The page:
Say "Aloha" to the Malo in this University of Hawaii Graduation Ceremony

If you think writing on your graduation cap is the way to make a statement, just wait until you see this!

If you think writing on your graduation cap is the way to make a statement, just wait until you see Kalā Kaawa’s graduation photos.

The 23-year-old recently participated in the winter graduation ceremony at the University of Hawaii at Manoa proudly donning just a malo—a loincloth and traditional basic garb for Hawaiian men.

Kaawa wore the malo both during the traditional Hawaiian oli chant that opened the ceremony, and though he put your standard cap and gown while sitting in his seat, he removed them to walk down the aisle to receive his diploma. Kaawa admits he was (understandably) nervous about taking that long walk in a malo in front of thousands of people . . . and then that same crowd greeted him with raucous cheers and a standing ovation.

Kala Kaawa 

Image credit: Josh Lee, via The Huffington Post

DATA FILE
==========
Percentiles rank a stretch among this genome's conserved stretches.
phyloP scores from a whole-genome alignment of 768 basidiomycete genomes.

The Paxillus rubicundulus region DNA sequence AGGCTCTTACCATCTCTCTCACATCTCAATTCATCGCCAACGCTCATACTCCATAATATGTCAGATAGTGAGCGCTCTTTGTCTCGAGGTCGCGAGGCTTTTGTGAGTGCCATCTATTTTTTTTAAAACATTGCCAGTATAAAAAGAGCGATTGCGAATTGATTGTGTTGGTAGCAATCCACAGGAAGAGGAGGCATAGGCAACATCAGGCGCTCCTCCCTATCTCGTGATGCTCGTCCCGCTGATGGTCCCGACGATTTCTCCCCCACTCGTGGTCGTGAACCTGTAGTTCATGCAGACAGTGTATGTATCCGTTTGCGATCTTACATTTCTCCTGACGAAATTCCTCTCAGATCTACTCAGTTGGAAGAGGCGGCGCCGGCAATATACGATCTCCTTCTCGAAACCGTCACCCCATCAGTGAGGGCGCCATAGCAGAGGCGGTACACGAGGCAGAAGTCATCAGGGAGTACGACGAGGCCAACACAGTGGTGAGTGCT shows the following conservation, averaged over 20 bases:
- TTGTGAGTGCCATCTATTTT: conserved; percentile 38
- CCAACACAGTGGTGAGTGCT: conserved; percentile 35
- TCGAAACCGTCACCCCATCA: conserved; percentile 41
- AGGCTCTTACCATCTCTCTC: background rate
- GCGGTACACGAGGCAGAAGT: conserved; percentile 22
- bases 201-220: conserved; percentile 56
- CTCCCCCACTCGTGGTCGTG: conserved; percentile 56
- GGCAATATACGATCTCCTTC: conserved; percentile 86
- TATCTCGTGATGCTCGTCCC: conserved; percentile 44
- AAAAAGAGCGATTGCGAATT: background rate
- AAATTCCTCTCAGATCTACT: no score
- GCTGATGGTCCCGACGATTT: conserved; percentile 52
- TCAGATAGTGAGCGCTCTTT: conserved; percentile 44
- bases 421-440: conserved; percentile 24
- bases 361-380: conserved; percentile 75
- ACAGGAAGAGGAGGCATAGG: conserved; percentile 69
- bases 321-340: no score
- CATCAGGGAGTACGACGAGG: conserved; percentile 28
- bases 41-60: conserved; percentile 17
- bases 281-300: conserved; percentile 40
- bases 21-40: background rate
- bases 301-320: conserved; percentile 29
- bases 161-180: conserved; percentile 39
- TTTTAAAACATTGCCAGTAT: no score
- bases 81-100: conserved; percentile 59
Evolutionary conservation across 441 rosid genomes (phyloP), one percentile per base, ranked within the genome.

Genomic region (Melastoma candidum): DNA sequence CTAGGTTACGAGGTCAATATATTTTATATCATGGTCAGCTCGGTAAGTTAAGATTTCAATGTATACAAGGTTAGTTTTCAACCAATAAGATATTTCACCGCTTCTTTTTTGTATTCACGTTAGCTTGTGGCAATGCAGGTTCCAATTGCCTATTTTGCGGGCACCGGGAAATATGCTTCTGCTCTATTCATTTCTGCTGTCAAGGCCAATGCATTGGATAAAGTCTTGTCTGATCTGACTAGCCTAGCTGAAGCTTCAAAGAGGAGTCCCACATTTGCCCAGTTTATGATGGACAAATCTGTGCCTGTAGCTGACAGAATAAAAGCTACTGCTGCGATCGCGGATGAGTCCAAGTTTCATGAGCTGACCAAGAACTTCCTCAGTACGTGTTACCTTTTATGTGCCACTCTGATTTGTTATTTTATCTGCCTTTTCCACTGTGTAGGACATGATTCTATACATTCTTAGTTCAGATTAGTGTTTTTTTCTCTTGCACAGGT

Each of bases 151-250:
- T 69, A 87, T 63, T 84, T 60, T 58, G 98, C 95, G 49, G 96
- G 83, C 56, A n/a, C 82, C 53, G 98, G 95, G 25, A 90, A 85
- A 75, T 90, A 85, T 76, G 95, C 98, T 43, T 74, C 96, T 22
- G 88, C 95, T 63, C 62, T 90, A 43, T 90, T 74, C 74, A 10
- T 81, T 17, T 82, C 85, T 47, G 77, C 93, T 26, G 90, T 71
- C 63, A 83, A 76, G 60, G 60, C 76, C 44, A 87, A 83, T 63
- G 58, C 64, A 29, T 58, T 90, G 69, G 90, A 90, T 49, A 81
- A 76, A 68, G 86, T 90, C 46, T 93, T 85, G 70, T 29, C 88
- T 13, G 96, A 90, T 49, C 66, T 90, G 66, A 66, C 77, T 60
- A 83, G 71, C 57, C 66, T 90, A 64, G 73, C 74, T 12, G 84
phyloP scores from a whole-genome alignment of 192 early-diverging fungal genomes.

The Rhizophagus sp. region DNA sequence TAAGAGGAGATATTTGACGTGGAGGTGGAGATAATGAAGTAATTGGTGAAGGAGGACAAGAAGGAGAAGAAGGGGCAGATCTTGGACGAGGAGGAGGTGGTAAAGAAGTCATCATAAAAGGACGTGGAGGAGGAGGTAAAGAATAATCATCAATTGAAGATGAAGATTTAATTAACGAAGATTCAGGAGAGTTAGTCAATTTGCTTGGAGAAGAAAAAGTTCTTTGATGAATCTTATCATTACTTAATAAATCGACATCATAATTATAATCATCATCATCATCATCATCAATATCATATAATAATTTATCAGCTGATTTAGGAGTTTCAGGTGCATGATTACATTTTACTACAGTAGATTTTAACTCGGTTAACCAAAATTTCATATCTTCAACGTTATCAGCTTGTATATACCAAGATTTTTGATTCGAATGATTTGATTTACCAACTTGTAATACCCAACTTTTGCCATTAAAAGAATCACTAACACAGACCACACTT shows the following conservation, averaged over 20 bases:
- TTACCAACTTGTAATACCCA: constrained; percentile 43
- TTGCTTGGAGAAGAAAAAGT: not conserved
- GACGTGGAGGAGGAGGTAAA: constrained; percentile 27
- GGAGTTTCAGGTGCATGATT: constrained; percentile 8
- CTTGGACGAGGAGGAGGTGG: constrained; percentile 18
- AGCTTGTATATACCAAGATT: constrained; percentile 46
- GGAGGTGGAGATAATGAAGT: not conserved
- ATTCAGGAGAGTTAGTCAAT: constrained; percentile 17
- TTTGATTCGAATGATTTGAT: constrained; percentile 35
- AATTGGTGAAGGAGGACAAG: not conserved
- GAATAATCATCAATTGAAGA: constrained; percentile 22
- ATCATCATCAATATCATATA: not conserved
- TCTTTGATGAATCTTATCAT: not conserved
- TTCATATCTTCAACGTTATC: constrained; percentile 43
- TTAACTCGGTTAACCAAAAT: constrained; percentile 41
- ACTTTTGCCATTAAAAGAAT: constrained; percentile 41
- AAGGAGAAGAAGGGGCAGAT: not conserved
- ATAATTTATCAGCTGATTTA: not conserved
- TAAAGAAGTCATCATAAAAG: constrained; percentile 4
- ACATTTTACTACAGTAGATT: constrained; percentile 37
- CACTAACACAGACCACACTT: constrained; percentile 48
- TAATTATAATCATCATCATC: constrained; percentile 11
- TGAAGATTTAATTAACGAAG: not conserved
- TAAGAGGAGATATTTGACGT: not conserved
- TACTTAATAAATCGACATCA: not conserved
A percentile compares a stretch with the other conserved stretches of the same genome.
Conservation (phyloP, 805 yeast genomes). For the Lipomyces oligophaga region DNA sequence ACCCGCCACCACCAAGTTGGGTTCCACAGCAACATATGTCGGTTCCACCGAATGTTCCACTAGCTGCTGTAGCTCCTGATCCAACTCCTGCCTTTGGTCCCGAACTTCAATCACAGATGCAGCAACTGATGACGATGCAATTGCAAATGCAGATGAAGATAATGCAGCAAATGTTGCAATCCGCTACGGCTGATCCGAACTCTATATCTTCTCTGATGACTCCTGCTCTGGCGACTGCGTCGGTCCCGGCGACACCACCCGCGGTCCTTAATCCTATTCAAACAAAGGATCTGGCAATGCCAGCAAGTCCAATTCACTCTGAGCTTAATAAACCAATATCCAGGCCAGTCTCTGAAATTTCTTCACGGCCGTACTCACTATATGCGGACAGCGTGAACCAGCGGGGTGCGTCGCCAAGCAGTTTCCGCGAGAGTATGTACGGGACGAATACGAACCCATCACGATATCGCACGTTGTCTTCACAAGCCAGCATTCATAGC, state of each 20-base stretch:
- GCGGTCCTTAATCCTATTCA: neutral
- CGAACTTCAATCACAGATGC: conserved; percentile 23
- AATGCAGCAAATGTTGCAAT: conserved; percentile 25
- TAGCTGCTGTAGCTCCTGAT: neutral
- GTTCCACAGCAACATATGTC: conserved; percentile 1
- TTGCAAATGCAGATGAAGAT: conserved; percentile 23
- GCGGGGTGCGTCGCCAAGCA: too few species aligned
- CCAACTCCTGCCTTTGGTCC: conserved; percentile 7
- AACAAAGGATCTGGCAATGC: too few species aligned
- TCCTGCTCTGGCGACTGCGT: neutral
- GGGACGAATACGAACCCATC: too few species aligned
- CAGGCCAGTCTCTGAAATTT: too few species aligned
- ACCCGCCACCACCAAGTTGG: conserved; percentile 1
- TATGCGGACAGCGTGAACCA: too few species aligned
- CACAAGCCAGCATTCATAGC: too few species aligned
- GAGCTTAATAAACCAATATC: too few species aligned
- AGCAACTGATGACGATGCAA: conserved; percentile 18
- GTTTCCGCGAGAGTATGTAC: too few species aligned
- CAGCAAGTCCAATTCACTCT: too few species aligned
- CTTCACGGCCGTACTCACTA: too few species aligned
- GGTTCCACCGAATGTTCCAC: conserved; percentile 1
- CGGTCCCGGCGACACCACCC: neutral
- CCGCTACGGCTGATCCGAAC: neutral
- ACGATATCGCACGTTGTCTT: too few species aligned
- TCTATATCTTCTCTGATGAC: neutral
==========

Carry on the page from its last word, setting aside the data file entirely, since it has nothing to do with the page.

"I was so touched by the reaction of the crowd that I stood there in complete awe for a while . . . soaking in the feeling of accomplishment and pride for my culture," he says, as reported by The Huffington Post. "It felt really good to be received that way by such an enormous crowd."

In Hawaiian culture, where nudity is not necessarily considered sexual, men of all statures, from royals to commoners, would wear the malo. And Kaawa wasn’t the only one rocking the loincloth either; several other students joined him during the opening oli.

"Culture is a big thing in my family, and I just wanted to bring that out to the public so other people or families can show their roots and be proud with their culture too," Kaawa says, as reported by Hawaii News Now. He says even strangers supported his decision, giving him leis after the graduation ceremony. Kaawa, a Native Hawaiian, received not one but two bachelor’s degrees from the School of Hawaiian Studies, and he says he plans to pursue a master’s degree in Hawaiian studies as well.

Kaawa told news sources he wanted his choice to wear the malo to remind people, citing Pacific Islanders specifically, to both be proud of their heritage and to keep those cultural traditions alive for future generations.

University of Hawaii graduation malo 

Image credit: Lei Mahi, via The Huffington Post

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